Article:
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📬 Kill Instapaper

Read-later apps let us save articles for the future. The problem is, we never get to them. Thousands of articles build up in our inbox, and they rot there forever. Here’s a better way to re-route your unread articles.

Michael Dean
Michael Dean
2 min read

Writers are exposed to a flurry of information. There's value in capturing things you come across so you can build off them later. But I think all of us are familiar with the feeling of having an Inbox with 999+ things to process.

Instead of having an Inbox of all things unread, it could be more useful to have essay-specific Inboxes. Only when you commit to working on an essay with an urgency to publish is it worth dipping into your backlog to read, re-read, highlight, or summarize notes. In other words:

Kill Instapaper.

There are few ways you can approach filtering. You can choose to be more selective about what you capture (5%) and filter everything (100%). But you could also do the opposite: capture everything that's potentially valuable (100%), but only filter things related to essays you are working on (5%).

I've tried several approaches where I had a series of gates that filtered and refined EVERY note that I captured. The goal was to have clean and compressed information to work with. But it always ended up being a lot to upkeep, and it didn't lead to me publish more or write better.

My recent approach has been to capture anything that would be:

potentially useful to my future self, and

hard for my future self to find

I've embraced a chaotic notes database. Instead of focusing on clean notes, I'm focusing on having access to notes while I'm writing. Instead of sifting through an "Inbox" of everything I've captured (200+ notes), I've found it more useful to have an Inbox per each future essay (5-10 notes).

Here's how it works:

It helps to not have the intention to push every note through a standardized pipeline. Instead, I quickly associate a note to either a Tag or Essay database in Notion. Tags and Essay are the same thing as David Perell's "Cold and Hot Notebooks."

A tag is a non-actionable group of notes, like "Bitcoin." There are probably 70+ notes in this Tag, and there is a wide range of essays that could come from here.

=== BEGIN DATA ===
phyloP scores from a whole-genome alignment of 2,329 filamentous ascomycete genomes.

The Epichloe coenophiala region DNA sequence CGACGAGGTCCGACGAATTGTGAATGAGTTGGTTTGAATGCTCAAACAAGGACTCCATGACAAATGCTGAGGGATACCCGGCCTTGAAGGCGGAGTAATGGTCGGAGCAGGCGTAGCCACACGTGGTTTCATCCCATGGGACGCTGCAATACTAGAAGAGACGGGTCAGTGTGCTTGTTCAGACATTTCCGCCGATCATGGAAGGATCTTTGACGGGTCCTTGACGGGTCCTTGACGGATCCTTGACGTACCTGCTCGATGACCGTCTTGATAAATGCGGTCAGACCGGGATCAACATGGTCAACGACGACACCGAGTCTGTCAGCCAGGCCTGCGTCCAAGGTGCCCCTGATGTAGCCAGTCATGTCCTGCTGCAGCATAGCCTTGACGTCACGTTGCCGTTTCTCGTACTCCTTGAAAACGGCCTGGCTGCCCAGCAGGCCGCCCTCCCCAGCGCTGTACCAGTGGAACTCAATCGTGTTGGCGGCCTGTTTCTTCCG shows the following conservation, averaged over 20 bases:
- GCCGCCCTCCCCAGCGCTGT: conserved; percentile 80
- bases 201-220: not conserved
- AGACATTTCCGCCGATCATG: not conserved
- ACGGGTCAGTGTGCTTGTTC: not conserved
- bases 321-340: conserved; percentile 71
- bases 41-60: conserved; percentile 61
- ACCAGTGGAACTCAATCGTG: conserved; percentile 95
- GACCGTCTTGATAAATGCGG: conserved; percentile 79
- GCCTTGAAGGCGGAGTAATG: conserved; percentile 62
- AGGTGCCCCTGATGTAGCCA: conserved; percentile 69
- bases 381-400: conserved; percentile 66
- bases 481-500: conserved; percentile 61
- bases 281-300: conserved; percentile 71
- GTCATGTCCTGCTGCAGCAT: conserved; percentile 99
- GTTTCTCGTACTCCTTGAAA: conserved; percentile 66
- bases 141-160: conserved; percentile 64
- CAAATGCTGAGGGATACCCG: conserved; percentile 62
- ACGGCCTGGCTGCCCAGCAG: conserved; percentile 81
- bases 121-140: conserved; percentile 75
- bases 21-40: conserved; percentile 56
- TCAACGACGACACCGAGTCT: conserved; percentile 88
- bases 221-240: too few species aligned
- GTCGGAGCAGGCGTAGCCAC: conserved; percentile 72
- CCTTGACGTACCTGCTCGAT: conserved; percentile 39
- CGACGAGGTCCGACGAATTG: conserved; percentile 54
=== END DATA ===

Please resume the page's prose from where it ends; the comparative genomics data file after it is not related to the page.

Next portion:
An essay is an actionable and specific scope that I want to work on in the future, like "Algorithmic Money Supply." There might only be 5-10 notes in here, but they all revolve around a very specific idea.

My system has no intrinsic way to differentiate between:

  • Status: If something is read, unread, or half-read
  • Length: If something is a highlight or an entire book
  • Originality: If something is a quote or a shower thought

I've found it useful to abandon the urge to classify. Instead, I've found  this one question to be extremely powerful in guiding how I capture information.

"In what context would this information be useful to my future self?"

This means that when I show up to write, I have a list of different source types, in different states, but all related to my essay.

Instead of one massive "to process" inbox, I have dozens of essay-specific inboxes. Instead of pushing articles from the beginning through a common pipeline, I use the end-product (the essay), as a way to decide which material is worth highlighting, summarizing, and developing further.

Think of the essay as a magnet. Without an output centric north-star, it's easy to get lost in the sea of information abundance. Use "active" and "on-deck" essays to prioritize which information is worth revisiting and refining.

By focusing on quick associations instead of a generalized sequence, you can capture double the information, and have all of your ambient research available at your fingertips.



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